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Eye Pain Visits to ED, Outpatient Setting Number 5 Million Annually

Expanding ways to treat eye pain could reduce the burden on the emergency department (ED) and other areas of the health care system.

In the United States, more than 5 million visits to a doctor were for eye pain, including in outpatient settings with an ophthalmologist. According to a study published in JAMA Ophthalmology,1 most of the visits were for problems that were not threatening to the patient’s vision.

Eye burning, aching, and irritation can all be used to define eye pain. Pain can occur in any of the eyelid, the conjunctiva, the sclera, the cornea, or the eye socket, with most frequent causes being due to infections, allergies, or contact lenses.2 Eye pain can be ophthalmic, neurologic, or systemic but little information about the frequency of visits to address this pain has been gathered, as most studies focus on 1 potential cause of eye pain. This study aimed to assess how frequently patients treat eye pain both in the emergency department (ED) and outpatient setting in the United States.

Man affected by eye pain | Image credit: Prostock-studio - stock.adobe.com

Man affected by eye pain | Image credit: Prostock-studio - stock.adobe.com

The National Ambulatory Medical Care Survey (NAMCS) and National Hospital Ambulatory Medical Care Survey (NHAMCS) were used to collect data. Data from 2008 to 2019 were used, although data from 2017 were excluded. All data were analyzed between September 2023 and April 2024. The NAMCS and NHAMCS collect data from visits made to physicians included in the American Medical Association or American Osteopathic Association. This excludes optometrists. All patient characteristics, including age, gender, and imputed ethnicity, were evaluated. The acuity of the visit type was also assessed.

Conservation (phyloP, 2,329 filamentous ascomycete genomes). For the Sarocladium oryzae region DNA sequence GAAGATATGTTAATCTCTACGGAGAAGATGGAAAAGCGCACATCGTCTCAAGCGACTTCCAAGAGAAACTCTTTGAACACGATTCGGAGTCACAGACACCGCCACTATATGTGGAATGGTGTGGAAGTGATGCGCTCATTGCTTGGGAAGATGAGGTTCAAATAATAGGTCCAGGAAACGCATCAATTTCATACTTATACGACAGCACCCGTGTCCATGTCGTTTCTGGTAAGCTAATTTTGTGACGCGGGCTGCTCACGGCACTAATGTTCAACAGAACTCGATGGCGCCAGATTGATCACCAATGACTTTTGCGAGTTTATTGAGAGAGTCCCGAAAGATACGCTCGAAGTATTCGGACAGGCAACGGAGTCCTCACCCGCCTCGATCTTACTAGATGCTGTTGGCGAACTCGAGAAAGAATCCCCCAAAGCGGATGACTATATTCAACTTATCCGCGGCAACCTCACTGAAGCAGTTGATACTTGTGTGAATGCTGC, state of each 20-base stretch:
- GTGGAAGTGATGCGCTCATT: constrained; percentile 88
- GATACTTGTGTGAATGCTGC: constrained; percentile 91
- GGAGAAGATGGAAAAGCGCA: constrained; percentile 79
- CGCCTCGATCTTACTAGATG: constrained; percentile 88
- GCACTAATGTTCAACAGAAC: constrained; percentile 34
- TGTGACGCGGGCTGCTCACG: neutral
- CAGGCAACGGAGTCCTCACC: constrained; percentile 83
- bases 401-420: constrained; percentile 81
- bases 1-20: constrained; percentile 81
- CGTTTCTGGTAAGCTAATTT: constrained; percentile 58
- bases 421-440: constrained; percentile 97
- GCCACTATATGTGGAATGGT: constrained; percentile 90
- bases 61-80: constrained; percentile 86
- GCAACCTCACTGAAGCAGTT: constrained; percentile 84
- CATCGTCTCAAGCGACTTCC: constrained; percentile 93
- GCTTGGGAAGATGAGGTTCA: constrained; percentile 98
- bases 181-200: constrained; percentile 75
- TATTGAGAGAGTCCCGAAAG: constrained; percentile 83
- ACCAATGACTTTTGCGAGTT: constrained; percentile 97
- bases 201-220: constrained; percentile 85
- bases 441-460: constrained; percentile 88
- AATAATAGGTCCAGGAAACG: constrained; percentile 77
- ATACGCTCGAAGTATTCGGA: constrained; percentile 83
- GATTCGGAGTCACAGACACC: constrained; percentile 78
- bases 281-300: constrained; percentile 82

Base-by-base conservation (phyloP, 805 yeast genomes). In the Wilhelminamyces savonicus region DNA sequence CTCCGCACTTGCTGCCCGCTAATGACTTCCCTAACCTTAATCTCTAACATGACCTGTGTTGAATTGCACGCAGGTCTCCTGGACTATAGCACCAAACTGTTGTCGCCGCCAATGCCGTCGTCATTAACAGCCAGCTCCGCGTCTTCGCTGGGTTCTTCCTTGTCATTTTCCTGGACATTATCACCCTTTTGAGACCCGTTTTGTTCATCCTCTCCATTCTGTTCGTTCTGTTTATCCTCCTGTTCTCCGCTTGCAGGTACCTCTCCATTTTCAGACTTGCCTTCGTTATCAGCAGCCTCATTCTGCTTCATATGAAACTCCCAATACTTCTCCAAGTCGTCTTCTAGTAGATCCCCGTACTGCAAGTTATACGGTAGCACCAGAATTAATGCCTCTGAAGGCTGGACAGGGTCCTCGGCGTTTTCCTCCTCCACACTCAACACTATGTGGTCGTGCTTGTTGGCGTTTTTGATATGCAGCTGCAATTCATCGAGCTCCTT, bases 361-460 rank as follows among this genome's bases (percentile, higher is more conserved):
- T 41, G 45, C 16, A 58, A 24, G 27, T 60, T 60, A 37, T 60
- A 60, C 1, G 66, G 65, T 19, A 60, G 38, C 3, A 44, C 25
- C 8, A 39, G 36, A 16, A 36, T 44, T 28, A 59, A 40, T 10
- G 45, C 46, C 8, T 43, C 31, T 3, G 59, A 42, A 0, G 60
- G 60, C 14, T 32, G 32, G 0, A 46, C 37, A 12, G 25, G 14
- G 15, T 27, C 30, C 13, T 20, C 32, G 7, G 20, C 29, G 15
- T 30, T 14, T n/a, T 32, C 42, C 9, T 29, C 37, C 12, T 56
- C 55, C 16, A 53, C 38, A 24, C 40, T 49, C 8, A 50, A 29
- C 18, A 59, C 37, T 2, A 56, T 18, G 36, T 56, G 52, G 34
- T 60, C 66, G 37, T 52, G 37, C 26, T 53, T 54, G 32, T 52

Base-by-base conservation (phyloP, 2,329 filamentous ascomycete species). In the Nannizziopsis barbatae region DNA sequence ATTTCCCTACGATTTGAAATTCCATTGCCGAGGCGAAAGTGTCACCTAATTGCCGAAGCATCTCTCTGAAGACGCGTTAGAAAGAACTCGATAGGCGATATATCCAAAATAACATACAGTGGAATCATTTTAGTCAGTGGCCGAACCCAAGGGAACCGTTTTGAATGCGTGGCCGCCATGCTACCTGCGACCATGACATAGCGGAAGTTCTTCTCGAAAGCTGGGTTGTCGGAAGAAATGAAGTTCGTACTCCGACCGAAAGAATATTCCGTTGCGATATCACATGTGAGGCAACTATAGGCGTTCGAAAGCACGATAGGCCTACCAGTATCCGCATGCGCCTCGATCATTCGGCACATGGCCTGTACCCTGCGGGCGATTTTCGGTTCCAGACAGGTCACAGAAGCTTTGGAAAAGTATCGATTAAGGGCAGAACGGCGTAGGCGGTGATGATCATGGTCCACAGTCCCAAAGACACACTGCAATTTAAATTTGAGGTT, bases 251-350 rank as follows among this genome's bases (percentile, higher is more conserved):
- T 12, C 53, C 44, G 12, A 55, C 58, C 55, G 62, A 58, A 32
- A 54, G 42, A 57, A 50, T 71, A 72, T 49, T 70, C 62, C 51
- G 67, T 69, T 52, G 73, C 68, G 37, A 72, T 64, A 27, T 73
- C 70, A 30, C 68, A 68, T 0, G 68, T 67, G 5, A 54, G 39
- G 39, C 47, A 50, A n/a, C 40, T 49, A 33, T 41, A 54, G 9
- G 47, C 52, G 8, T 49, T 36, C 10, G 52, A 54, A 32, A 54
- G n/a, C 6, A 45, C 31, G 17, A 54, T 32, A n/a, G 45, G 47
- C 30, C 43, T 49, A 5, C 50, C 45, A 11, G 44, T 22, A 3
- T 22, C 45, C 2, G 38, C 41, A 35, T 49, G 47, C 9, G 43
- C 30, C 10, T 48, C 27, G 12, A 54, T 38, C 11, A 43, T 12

A total of 359,736 outpatient and 293,470 ED visits for eye pain were conducted between 2008 and 2019, which was estimated to be 4.6 million outpatient and 1.0 million ED eye pain visits per year, which represents approximately 0.39% (95% CI, 0.34%-0.44%) of all outpatient visits and 0.61% (95% CI, 0.57%-0.65%) of all ED visits per year.

Eye pain visits were conducted by ophthalmologists most frequently at 45.3% (95% CI, 38.8%-51.7%). Female patients (63.2%; 95% CI, 59.4%-67.0%) and patients older than 60 years (46.6%; 95% CI, 42.4%-51.0%) were more frequently presenting eye pain in the outpatient setting whereas male patients (51.8%; 95% CI, 48.7%-55.0%) and patients aged less than 45 years more frequently presented eye pain in the ED. Eye pain was determined to be nonacute in 2.0 million of the visits. Patients who had nonacute eye pain were more likely to be older than 45 years and identify as Black or other (26.3%; 95% CI, 20.8%-31.8%).

Abnormal color of eyes (16.2%), diminished vision (11.5%), discharge from eye (8.0%), eye itching (6.1%), and eye examination (5.0%) were the top additional reasons for outpatient visit. Abnormal color of eyes (14.3%), swelling of eyes (7.9%), headache (7.4%), diminished vision (5.7%), and discharge from eye (5.1%) were the top reasons for ED visit. Ocular pain (16.4%) was the most common diagnosis for outpatient visits and injury of the conjunctiva and corneal abrasion without foreign body (22.0%) was the most common diagnosis after an ED visit. Most eye pain visits necessitated follow-up (89.4%).

There were some limitations to this study. All data were cross-sectional and could not be assessed for causal associations. Some of the results were based on less than 10 years of data due to changes within the survey over time, including allowing patients to report 5 reasons for visit from 2014 to 2019 which was an increase from 3 reasons for visit prior. Medications were not included in the study. Eye pain visits were likely underestimated due to the data not including optometrist visits. Patients with mild acute symptoms that were managed outside of visits to the ED or outpatient visits or patients with well-controlled chronic symptoms were not accurately captured in this study.

The researchers concluded that visits for eye pain in the US number more than 5 million with most of the visits taking place in outpatient settings. Eye pain was the primary reason for seeking care in ED visits with most eye pain not life threatening. The researchers concluded that expanding approaches to eye pain could help to alleviate the burden of eye care in outpatient and ED settings.

References

  1. Shapiro JN, Abuzaitoun RO, Pan Y, et al. Health care use for eye pain. JAMA Ophthalmol. Published online June 6, 2024. doi:10.1001/jamaophthalmol.2024.1808
  2. Eye Pain. Cleveland Clinic. Updated December 20, 2022. Accessed June 11, 2024. https://my.clevelandclinic.org/health/symptoms/17796-eye-pain
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